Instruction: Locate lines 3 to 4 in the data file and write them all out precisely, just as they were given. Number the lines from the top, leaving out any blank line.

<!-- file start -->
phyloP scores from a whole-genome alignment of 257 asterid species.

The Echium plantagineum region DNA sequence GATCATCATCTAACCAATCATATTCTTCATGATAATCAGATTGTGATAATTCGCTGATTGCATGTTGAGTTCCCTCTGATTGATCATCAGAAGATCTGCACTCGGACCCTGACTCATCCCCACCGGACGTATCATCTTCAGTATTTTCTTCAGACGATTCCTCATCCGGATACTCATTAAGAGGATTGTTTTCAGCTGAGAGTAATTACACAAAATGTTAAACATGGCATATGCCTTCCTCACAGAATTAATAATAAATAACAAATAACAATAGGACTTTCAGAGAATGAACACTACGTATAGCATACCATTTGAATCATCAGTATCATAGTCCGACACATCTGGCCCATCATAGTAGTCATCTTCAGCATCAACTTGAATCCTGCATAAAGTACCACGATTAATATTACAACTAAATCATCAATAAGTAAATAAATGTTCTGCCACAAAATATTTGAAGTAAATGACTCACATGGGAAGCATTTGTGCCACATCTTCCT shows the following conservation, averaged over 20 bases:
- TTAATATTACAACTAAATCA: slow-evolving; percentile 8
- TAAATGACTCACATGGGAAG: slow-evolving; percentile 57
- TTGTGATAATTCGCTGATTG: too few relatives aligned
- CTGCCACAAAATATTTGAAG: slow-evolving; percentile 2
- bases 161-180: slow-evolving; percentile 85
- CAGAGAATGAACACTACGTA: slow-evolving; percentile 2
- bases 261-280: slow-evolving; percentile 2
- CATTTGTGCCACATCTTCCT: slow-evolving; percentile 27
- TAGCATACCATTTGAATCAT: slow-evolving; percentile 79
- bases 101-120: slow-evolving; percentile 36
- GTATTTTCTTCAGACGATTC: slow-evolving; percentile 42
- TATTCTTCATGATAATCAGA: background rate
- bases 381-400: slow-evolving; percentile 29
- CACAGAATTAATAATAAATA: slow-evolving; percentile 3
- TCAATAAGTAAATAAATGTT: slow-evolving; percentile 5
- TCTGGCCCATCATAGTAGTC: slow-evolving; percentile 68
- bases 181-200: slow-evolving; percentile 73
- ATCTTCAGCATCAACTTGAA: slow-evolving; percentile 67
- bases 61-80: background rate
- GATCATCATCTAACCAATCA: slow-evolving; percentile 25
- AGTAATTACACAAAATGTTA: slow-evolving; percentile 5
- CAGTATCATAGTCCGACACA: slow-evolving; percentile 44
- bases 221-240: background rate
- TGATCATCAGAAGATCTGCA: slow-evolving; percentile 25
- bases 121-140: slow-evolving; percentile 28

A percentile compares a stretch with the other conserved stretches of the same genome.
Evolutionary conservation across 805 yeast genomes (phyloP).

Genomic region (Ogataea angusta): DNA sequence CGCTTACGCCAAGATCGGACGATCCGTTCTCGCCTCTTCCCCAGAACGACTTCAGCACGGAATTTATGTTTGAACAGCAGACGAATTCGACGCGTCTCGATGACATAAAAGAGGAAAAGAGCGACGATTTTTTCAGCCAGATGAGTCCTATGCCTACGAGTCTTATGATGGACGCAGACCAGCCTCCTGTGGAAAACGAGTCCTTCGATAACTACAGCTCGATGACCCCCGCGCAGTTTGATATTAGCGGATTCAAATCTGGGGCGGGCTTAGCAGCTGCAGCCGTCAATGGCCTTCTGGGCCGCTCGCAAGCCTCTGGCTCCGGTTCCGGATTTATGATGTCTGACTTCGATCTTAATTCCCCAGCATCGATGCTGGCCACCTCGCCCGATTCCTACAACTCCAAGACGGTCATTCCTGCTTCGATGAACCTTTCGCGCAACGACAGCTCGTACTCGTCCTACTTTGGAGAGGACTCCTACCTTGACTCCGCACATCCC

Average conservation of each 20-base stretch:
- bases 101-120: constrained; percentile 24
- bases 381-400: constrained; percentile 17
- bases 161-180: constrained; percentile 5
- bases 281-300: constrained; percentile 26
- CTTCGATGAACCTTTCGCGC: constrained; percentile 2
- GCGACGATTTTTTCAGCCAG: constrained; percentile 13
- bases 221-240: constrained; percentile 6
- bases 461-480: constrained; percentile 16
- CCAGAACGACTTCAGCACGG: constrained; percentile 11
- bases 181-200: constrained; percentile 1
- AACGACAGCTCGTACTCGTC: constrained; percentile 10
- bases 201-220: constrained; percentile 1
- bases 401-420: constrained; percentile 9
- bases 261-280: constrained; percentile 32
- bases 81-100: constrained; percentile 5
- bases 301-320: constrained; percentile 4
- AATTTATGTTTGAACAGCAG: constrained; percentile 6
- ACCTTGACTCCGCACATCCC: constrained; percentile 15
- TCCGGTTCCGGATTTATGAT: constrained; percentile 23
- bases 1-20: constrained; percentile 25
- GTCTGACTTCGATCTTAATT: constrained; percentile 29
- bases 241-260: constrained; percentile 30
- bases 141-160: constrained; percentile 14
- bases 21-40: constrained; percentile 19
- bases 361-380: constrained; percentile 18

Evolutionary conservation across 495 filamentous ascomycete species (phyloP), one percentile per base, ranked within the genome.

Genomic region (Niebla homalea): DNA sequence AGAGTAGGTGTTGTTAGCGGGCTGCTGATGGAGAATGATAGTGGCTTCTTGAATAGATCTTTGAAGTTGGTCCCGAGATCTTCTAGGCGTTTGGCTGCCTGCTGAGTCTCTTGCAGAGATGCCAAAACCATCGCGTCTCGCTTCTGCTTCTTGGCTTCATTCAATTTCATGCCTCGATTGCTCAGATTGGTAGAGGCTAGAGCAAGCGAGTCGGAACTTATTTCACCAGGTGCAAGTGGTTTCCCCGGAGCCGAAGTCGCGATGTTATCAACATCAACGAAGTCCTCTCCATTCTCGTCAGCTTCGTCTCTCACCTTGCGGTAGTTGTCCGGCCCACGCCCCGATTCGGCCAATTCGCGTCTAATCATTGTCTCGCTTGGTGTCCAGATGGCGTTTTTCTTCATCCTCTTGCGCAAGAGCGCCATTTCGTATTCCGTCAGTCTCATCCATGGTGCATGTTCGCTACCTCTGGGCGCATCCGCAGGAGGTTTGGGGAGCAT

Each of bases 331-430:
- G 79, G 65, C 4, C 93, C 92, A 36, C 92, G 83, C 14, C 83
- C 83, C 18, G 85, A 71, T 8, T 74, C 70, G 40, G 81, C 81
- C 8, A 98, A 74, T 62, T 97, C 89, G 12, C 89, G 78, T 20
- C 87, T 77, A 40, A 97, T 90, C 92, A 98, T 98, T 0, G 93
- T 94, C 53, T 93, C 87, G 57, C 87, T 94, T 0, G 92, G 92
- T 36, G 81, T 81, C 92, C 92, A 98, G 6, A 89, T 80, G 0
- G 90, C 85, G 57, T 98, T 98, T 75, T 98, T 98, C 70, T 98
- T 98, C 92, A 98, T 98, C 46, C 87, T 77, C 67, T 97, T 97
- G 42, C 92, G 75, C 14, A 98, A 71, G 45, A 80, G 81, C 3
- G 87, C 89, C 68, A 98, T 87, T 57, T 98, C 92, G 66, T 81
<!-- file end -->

- TTAATATTACAACTAAATCA: slow-evolving; percentile 8
- TAAATGACTCACATGGGAAG: slow-evolving; percentile 57